Welcome back to the solar system podcast. This podcast is for sensory siblings seeking another way to see know and be yourself. And it currently offered you buy the autism construct and the autism industrial complex. And I'm going to speak about those a little bit today. This podcast is a radical reimagining of what's possible when we reframe our different pneus as relationally produced when we redefine ourselves from within our bodies, within our lived experiences within our communities, within the social and affirmative model of disability, through the lens of disability justice, and through culture and connection, and this episode is called Asperges was cancelled, but is autism neutral. And we're continuing with the subjects included in the tonne of unknown theme in the solar system. And in the tongue of Iran, one of the NS one of the tunnels is unravelling the autism construct. And to introduce this and explain what I mean. I'm going to start with a simple move, which is to make a distinction between your body or my body, and the story told about it. Okay, so that you and all your traits and experiences and exquisite humaneness as an intentional being gifted with life gift us with another day to exist. And then there are the infinite possible stories that we could tell in order to represent you and your life. In fact, I've just told one by saying that you're an intentional being with exquisite humaneness. Imagine all the possible stories that you could think of to explain who you are, or to represent yourself. Not one of them would do justice to the fullness of how your life is inscribed into the very fabric of consciousness and universe as an energetic ephemera, an expression of possibility. Oops, there's another story. There's so much more to life than just the cosmic and exquisite. And my point really is that any story told by humans about humans necessarily has to leave things out. And that's okay. Because that's how we create meaning and focus, we can't possibly hold your entirety or my entirety. In our perceptions in our minds, let alone in a story. There is always some loss. Stories are what audio engineers might call lossy, some information, some details are compressed out. In order to make the file size small enough to process or stream. I used to subscribe to Tidal, which is if you don't know a music streaming app, like Spotify or iTunes, and they had to subscription levels were two different names. And I'm not sure if they still have this, but one of them cost more. And these two levels were lossy, which is the cheaper one for which the songs were more compressed, so smaller file sizes, and good for streaming quickly. And then the more expensive form was last less, for which the audio quality was higher, less compression of detail and so larger file sizes, more for the phone or computer to process and download, but increased to finer details in the sound. As a side note, one story I tell of autistic labelled perception is using these terms, I find it a useful analogy to say that we are lost less in our perceptions. There is more sensory and perceptual detail and less loss of that sensory information that's available. But it also takes longer to process and a different organisational structure in how sensory information must be organised in order for it to make sense. We process and organise experience differently. Hence the title of my book lossy ecology. I imagine a world in which there isn't a centralised Universalist knowledge, but an ecology of different types of compression and expression of reality that intersect and don't always make sense to each other or translate well, but can coexist and unfold on different planes and frequencies. Anyway, I digress. To go back to my starting point, there is you and there are all the possible stories about you that could be told. And so we can look at autism as one possible story. And that allows us to examine it. And today I'm going to talk about and critique the story that autism tells and when I do so, know that it's not about you but about the story. And before we dive in, I also want to acknowledge that many people don't have the option not To have that story imposed onto their bodies, many people identify with it as a way to gain access to resources. And for some, they feel it even represents and empowers them. And I don't want to shame anyone for doing so, use it, maximise it where it's the only available option. And it's also be visible in that as a way to begin to destigmatize and remove the shame and work against ableism. That continues to foreground a fiction of a normal way to be human. And at the same time, while these systems that make autism the dominant dominant story continue to exist, we've also got to really understand what we mean when we say autism and know what we're messing with. What version of a person is being told? What is being filtered and compressed out? What is given attention and what is ignored? What is eclipsed out and suppressed within? What is included and foregrounded and what is excluded and erased? What thoughts emerge from that story? What beliefs and ideas and ideals are implicit within it? And how does it lead us to feel about ourselves and each other? What actions and structures are based upon the story it tells? And what impact do those have? Does the story that the clinical term autism tells support who you are? And does it lead to yours and others agency and empowerment? Does it lead to the world we want? Does it create a better world, we have to also distinguish between autism and autistic culture, which for me are poles apart, but also get mistaken for each other because of the use of the same root word. Autism being the clinical category and status applied to specific bodies by appointed experts, versus autistic, being the self claimed identity and shared culture that doesn't yet have full reclaim status, because of the degree to which it's embedded in systems of education and health care, and disability and Policy and Social Services, and in ways that are more or less totally outside the control and reach of the people autism supposedly describes. So today, I want to do just a little bit of that unpacking of the story of autism that is distinct from your body, and distinct from the ways in which artistic culture may have helped you see more of yourself. And the way I'm going to begin to do it is through critiquing an article by Simon Baron Cohen, our public enemy number one, no, I'm just kidding. I say that only because Baron Cohen has been responsible for so much misinformation with theories like mind, blindness, and extreme male brain, which I think he's now retracted. So he's an easy target. But also, really, I would love Simon Baron Cohen, to literally hand over his platform and influence to someone who has the lived experience, and who maybe isn't given the same kinds of opportunities that he has access to those social societal roles of expertise because of social barriers, and who doesn't have the power to determine what their body means and how it's interpreted within the social structures, who isn't in a position to produce knowledge on who they are, that is then institutionally distributed and affirmed to someone who's done the work to examine the biases in these fields to their roots, because they are someone who has had to do that work to unravel, why they are subjected to the harmful aspects of how these fields function to maintain specific notions of what a typical body looks like. That bodies in scientific research are called the control group. No less. Yes, you heard it, right, the control group, the norm from which pathologies are measured. So that's what I would want Simon Baron Cohen to do. In the meantime, the article he wrote is linked to in the show notes at the end, and it's called The Truth about Hans Asperges. Nazi collusion, Simon Baron Cohen absorbs the grave revelations in a study on a paediatrician and meshed in autism history. So the article by Baron Cohen is published in Nature portfolios online magazine for the research community, which has a monthly readership of 9 million people. The article was published in May 2018. So we're going back in time here a little bit, pre pandemic. And yeah, I'm really not targeting Baron Cohen as much as using his approach in the article as an example, an example of how the entire field an industry of autism has reacted and learn from or rather not. From the revelations published in the book that the articles about Okay, so the book that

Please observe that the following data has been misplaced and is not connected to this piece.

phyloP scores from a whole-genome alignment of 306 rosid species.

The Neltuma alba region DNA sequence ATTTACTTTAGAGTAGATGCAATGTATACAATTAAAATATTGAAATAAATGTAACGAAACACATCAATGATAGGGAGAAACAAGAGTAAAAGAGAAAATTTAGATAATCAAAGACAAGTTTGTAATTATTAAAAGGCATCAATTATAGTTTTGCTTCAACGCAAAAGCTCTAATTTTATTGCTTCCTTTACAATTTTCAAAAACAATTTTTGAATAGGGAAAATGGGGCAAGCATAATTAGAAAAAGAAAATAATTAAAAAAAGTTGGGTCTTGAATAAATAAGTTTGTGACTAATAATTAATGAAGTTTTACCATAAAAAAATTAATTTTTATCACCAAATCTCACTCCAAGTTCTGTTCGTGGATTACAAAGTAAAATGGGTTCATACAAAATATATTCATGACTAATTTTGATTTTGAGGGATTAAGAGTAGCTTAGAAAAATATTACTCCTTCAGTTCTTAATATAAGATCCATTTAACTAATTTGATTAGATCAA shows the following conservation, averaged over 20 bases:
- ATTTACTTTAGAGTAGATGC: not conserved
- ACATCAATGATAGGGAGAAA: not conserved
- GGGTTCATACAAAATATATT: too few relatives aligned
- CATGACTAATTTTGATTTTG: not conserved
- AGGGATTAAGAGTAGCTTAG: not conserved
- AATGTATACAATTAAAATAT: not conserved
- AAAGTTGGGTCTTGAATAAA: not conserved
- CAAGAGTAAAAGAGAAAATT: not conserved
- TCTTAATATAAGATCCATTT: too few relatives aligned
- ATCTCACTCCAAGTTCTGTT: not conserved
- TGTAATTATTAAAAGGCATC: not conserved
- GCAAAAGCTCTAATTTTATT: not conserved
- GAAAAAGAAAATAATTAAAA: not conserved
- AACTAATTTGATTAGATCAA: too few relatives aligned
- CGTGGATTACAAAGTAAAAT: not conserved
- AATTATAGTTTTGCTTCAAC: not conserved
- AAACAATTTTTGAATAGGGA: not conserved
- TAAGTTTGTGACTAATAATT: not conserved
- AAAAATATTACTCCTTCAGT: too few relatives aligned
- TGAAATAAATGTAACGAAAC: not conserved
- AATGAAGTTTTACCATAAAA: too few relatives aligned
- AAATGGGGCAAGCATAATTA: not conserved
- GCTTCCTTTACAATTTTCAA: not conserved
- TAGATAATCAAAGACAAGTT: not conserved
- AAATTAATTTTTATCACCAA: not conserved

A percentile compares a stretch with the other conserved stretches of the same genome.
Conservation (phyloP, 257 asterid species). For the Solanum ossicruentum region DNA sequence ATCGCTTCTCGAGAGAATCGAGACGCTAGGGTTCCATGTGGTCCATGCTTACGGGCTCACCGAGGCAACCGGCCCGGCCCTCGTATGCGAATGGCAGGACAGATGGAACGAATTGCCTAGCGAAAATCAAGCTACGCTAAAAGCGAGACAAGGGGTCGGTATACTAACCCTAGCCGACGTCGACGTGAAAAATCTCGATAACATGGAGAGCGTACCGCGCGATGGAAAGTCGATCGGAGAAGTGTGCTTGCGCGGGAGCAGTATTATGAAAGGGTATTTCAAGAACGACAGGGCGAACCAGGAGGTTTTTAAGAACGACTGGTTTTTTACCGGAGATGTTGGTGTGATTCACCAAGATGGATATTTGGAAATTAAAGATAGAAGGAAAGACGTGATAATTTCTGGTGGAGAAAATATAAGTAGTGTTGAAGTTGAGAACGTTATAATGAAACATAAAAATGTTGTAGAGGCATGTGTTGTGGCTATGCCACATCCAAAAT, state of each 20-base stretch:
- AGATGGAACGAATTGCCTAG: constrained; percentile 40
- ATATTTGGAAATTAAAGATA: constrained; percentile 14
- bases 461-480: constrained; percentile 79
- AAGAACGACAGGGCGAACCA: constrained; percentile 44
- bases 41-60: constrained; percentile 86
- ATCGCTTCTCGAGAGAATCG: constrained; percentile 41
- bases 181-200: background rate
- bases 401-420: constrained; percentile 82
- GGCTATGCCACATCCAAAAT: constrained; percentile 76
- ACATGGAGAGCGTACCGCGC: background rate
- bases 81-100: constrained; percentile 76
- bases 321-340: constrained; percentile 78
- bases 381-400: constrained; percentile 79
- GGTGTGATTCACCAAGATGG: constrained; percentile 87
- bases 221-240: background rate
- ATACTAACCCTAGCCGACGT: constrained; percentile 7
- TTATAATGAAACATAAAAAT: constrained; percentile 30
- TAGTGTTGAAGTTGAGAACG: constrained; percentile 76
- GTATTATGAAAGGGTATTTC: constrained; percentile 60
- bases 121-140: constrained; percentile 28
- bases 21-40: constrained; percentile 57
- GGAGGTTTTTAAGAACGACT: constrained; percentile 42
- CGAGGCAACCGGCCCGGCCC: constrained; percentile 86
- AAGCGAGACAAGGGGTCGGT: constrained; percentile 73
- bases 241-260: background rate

Simon Baron Cohen writes about in this article is Asperges children and it's by Edith Schaeffer. And if you haven't read it or haven't even heard about it, I strongly urge you to buy a copy or request it at your local library. Because this book does an incredible job of delving into the incredibly dark histories of the Nazi era with a specific focus on demonstrating how Hans Asperges after him Asperges the dark Gnostic categories named after how he was active in the death machine that killed 1000s of children, who within the regime were deemed incompatible with the fascist political agenda of creating a superior, so called superior singular, homogenous Aryan race of groupthink productive and obedient workers. So this book is an incredibly hard read, because chef has gone into those records and traced and Asperges involvement and complicity in genocide, and in ways that are undeniable. Hans Asperges, was responsible for assessing whether the children sent his clinic when moldable into editable citizens or not, and determining whether then they should be sent to the speaker grinned, which was one of the child death camps in the Nazi regime. This incredible book also does something that I think has been left unacknowledged by the autism research field at large, which is to demonstrate unequivocally how the clinical category of autism itself also arose out of this context. In the article on nature.com, Simon Baron Cohen's reading of this new research does that part justice, he says, and I quote, I no longer feel comfortable with naming the diagnosis after Hans Asperges. However, he makes the article about whether Asperges the clinical category it should be abandoned. And by the way it has. So I'm going to read from the article and I want you to listen out for the sleight of hand, which diverts our attention away from the problematic roots of the story of autism, and locates the arena of critique into the clinical diagnosis of Asperges. Only the know the name Asperges, effectively sidestepping the harder question that we'll ask in a moment. So I'm going to read from the article. And I want you to listen out for the sleight of hand, which diverts our attention as the reader away from the problematic roots of the story of autism and simply reduces the arena of critique on to whether the term Asperges should be used or not, and effectively sidestepping the harder question that we'll ask in a moment. So I'm going to quote from the article. So I quote The Austrian paediatrician Hans Asperges, has long been recognised as a pioneer in the study of autism. He was even seen as a hero, saving children with the condition from the Nazi killing programme by emphasising their intelligence. Which just to interject is a whole other thing to unpack, but I'll continue. However, it's now indisputable that Asperges collaborated in the murder of children with disabilities under the Third Reich. Historian hertz with check fully documented this in the April 2018 issue of molecular autism, a journal I co edit. Now historian Edith scheffers remarkable book as Burgess children builds on checks study with her own original scholarship, she makes a compelling case that the foundational ideas of autism emerged in a society that strove for the opposite of neurodiversity. These findings cast a shadow on the history of autism, already a long struggle towards accurate diagnosis, societal acceptance and support. These revelations are also causing debate among autistic people, their families, researchers and clinicians over whether the diagnostic label of Asperger's Syndrome should be abandoned. Okay, end of quote. And so the rest of the article focuses on Asperges, the paediatrician and I suppose, as the clinical category that takes his name, but does not question autism. Baron Cohen goes on to say For brevity and neutrality, I favour the single term autism. However, because of the considerable heterogeneity among autistic people, I think it could be helpful for them and their families together with autism researchers, clinicians and relevant professionals to discuss where the subtypes should be in produced, and of quote, which again, could also do with unpacking? Because this sounds to me like functioning labels and more of this problematic act of defining people within fixed categories of degrees of disability, which then leads to more exclusions and assumptions about abilities and intelligence and communication. I'm now going to quote the back of Edith scheffers brilliant book, and it literally says, I quote, in the first comprehensive history of the links between autism and Nazism. Prize winning historian Edith Schaeffer, uncovers how a diagnosis common today emerge from the atrocities of the Third Reich and if quote, so the clinical diagnostic category of Asperges was actually never one that Hans Asperges used himself, but was in fact coined by psychiatrist Lorna Wing in 1981. When she translated and shared his clinical writings about autism, I'm now going to quote another book that came out two years before scheffers. This book is called war on autism, on the cultural logic of normative violence by Anne Maguire. Another brilliant book, which unpacks autism as a construct which has undergone so many changes and uses and this book really speaks about the production and reproduction of autism as a cultural crisis in order to critically examine autism as a story and construct with impacts. And McGuire draws on the technological approach of Michel Foucault. For those listeners who like to know all the sources, and Foucault his book of lectures, titled abnormal is another one to dig into, to understand how the medical gaze and specifically the diagnostic assessment function as sites of power. But yeah, I'm going to now quote from war on autism. And the quote mentioned, both Leo Kanner and Hans Asperges are both credited with the introduction of the word autism as its own separate clinical category. So I quote, eugenic practices and ideologies are both absolutely reliant upon and generated the need for more and more means of identifying defiance, more and more lines separating normalcy from abnormal See, such historical entanglements, in which Canada and Asperges were invariably caught, became the cradle for contemporary conceptions of autism. In other words, end quote, sorry, in other words, when you have a political context, such as the Third Reich, and a European context, such as Vienna in which psychiatrists and psychologists and especially child psychiatrists were on the increase since 1920s, and a context in which there is no need to go back. In other words, when you have a political context, such as the Third Reich, and European context, such as Vienna, in which new fields such as psychiatry and psychology, and especially child psychiatry were being moulded, and child psychiatry didn't exist before the 1920s. And you have a context in which there is extreme pressure to not only produce clinical categories as a way to establish and further your career, but also as a way to remain safe and valued within the context of politically enforced eugenics and genocide, a genocide that was about separating people out according to their race, religion, behaviour and physique. And autism arose in that context, as a way to maintain a rigid and narrow notion of a desirable and normal body. We have to look at, why are we still using this genocidal angiogenesis term? Now? Why do we need right now a category that separates humans out from normal and labels them abnormal against their own will? If you look at the DSM definition of autism, you see that the language consists of words like deficit abnormal, without ever describing what normal is why some things are considered normal and others not. And to whom we are comparing people and finding them as coming up short and not having enough of something so as to be able to say that they have a deficit. And what do we mean by normal? Autism is essentially defined by who you are not